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Medicaid

Elly YU / WABE

Some of the state's top Republican leaders said they have concerns about the Republican health care bill moving through Congress, and in particular a funding plan for Medicaid.

Under the Congressional Republican plan, states after 2020 would get a capped amount of federal funding based on how much a state spends per person on Medicaid. The Medicaid program insures low-income people and those with disabilities.

J. Scott Applewhite / Associated Press

 

 

U.S. House Republicans have unveiled a pair of bills laying out what repealing and replacing the Affordable Care Act could look like.

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According to Cindy Zeldin, with healthcare consumer advocacy group Georgians for a Healthy Future, one of the biggest impacts this state would feel is from a major shift in the way Medicaid works.

Elly Yu / WABE News

Cindy Jones still can’t help but think about the timing of things. Stewart-Webster Hospital, the place she and her family had gone to for years, closed in March of 2013. A month later, her husband Bill suffered a heart attack.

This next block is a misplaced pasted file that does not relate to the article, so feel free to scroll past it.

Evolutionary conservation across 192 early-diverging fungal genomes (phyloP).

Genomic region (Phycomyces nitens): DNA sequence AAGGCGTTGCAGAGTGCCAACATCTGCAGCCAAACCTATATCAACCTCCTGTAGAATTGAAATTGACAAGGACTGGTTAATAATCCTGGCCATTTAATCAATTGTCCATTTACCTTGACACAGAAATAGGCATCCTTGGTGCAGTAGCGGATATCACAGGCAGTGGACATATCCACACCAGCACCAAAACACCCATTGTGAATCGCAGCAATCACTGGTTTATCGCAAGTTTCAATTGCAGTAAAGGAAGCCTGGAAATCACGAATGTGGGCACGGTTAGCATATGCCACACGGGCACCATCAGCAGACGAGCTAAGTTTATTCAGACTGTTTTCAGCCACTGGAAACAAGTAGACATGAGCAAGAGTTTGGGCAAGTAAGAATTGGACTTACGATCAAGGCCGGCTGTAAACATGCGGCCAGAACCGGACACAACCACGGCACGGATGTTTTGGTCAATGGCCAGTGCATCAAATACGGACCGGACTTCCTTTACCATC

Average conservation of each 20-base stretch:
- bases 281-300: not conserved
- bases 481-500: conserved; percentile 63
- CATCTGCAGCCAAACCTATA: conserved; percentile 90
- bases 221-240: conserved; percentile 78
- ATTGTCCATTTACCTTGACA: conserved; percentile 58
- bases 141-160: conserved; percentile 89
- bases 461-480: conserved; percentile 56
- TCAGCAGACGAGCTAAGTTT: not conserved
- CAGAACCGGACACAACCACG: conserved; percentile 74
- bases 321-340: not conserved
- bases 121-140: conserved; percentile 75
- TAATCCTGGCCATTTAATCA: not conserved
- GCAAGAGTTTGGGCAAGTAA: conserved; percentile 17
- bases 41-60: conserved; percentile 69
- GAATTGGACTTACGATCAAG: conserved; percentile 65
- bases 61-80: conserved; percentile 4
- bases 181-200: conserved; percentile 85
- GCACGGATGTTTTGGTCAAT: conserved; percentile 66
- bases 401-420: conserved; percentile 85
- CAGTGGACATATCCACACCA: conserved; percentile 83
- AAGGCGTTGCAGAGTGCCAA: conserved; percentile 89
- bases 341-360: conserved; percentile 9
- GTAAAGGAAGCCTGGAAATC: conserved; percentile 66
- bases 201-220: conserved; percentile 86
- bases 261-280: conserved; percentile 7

“He came in from a day of farming and ate supper, and then sat down to watch David Letterman,” Jones said. “And all of a sudden he got quiet, and we knew something was wrong because he wasn’t laughing at David Letterman anymore.”

A Pennsylvania lottery kiosk promotes the record $1.4 billion Powerball Jackpot in a mini-mart in Monroeville, Pa., Jan. 11, 2015.
Gene J. Puskar / Associated Press

Alabama is one of only six states that doesn't sell lottery tickets, but that could change soon.

Lawmakers in Alabama are divided on whether to legalize the lottery there to help fund Medicaid.

After years of opposition, the governor of Alabama now says legalizing the lottery is the only way to cover Medicaid costs.

Lucy Dadayan, a senior researcher with the Nelson A. Rockefeller Institute of Government, a New York-based think tank, said if they do, it could cut into Georgia's lottery sales.

Supporters of the Affordable Care Act hold up signs as the opinion for health care is reported outside of the Supreme Court in Washington, Thursday June 25, 2015.
Jacquelyn Martin / Associated Press

Georgia could pull down $8 to $9 from the federal government for every one state dollar it spends to expand Medicaid, according to a new report from the Urban Institute.

The Washington, D.C.-based nonprofit looked at Georgia and the 18 other states that have not expanded Medicaid under the Affordable Care Act, also known as Obamacare.

The findings show Georgia could get from $8.86 to $9.42 for every state dollar it spends to expand the federal health program that covers the poor and disabled, depending on how many people enroll in the program.

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